Novembe 6, 1985 Defendant was arraigned in both cases consisting of a total of six counts. The cases were consolidated for trial by the court. November 26, 1985 Defendant filed a motion for discovery. December 5, 1985 Defendant filed a notice of intent to rely on the insanity defense pursuant to K.S.A. 22-3219. *46December 18, 1985 State filed motion for reciprocal discovery pursuant to K.S.A. 22-3212(3). December 31, 1985 Defense counsel informed the court that experts had been employed by the defendant and that psychological evaluations had been commenced, but they were taking longer than anticipated to complete. The case had been set for trial by the court for January 13, 1986. The State moved for a continuance due to the insanity defense. Counsel for the defendant made no objections to the continuance but did not waive defendant's right to a speedy trial. The trial court granted the State's motion and continued the case for trial to February 10, 1986, because of the court's congested docket. January 30, 1986 State moved for an additional continuance because defendant's experts had not yet provided their reports as to defendant's insanity. The trial court granted the State's motion to continue over defendant's objection and continued the case to March 31, 1986 (145 days after arraignment). February 7, 1986 The reports of defendant's experts were furnished to the prosecutor and were filed. February 24, 1986 It appears that defendant refused to submit to an examination by the State's medical experts and, at an ex parte hearing, the trial court ordered defendant to submit to insanity examinations. Defendant objected to the order. February 25, 1986 Defendant was examined by the State's medical experts. March 14, 1986 The report of one of the State's experts was filed. *47March 27, 1986 The report of a second state's expert was filed. March 28, 1986 Defendant's motion to dismiss the case because of a claimed denial of a speedy trial under K.S.A. 22-3402 was denied by the trial court. March 31, 1986 Trial commenced and the defendant was subsequently convicted.

Defendant contends that, on the basis of the record, the trial court violated his right to a speedy trial under K.S.A. 22-3402. K.S.A. 22-3401 and 22-3402 provide in part as follows:

"22-3401. Time of trial. All persons charged with crime shall be tried without unnecessary delay. Continuances may be granted to either party for good cause shown." "22-3402. Discharge of persons not brought promptly to trial. (1) If any person charged with a crime and held in jail solely by reason thereof shall not be brought to trial within ninety (90) days after such person's arraignment on the charge, such person shall be entitled to be discharged from further liability to be tried for the crime charged, unless the delay shall happen as a result of the application or fault of the defendant, or a continuance shall be ordered by the court under subsection (3).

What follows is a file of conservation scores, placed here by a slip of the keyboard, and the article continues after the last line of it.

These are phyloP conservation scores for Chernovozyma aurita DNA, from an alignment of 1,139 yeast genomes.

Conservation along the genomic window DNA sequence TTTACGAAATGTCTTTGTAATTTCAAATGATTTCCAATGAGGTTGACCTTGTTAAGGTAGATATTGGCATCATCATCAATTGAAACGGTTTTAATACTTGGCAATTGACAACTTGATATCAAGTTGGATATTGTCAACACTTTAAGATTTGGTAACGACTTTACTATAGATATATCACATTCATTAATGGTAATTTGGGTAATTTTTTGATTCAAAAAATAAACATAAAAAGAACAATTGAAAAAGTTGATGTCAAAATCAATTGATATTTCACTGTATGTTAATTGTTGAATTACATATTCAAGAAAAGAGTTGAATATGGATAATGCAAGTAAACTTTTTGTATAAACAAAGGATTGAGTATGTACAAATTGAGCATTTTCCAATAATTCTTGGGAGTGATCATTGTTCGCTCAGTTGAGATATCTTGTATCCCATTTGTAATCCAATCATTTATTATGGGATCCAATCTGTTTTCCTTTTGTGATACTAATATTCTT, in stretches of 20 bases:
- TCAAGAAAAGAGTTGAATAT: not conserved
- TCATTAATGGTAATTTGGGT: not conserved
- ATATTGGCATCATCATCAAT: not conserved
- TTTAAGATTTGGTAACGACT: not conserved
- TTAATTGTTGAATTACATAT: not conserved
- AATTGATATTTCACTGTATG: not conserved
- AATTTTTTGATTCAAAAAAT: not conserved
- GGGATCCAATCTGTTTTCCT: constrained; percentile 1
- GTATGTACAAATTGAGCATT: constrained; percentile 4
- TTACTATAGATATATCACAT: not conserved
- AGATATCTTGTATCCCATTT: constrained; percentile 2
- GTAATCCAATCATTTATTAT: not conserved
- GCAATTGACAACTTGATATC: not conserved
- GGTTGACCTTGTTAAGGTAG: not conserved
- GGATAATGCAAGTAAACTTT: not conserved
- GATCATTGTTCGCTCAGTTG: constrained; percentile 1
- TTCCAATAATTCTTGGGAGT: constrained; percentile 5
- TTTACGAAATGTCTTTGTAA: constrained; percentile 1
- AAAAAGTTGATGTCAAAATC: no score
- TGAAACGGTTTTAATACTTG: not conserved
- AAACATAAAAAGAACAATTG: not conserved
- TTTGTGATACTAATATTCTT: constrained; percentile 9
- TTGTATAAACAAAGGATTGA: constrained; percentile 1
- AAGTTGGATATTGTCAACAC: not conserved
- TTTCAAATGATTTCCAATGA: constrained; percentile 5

....

"(3) The time for trial may be extended beyond the limitations of subsections (1) and (2) of this section for any of the following reasons:

"(a) The defendant is incompetent to stand trial;

"(b) A proceeding to determine the defendant's competency to stand trial is pending and a determination thereof may not be completed within the time limitations fixed for trial by this section. "(c) There is material evidence which is unavailable; that reasonable efforts have been made to procure such evidence; and that there are reasonable grounds to believe that such evidence can be obtained and trial commenced within the next succeeding ninety (90) days. Not more than one continuance may be granted the state on this ground, unless for good cause shown, where the original continuance was for less than ninety (90) days, and the trial is commenced within one hundred twenty (120) days from the original trial date; "(d) Because of other cases pending for trial, the court does not have sufficient time to commence the trial of the case within the time fixed for trial by this section. Not more than one continuance of not more than thirty (30) days may be ordered upon this ground."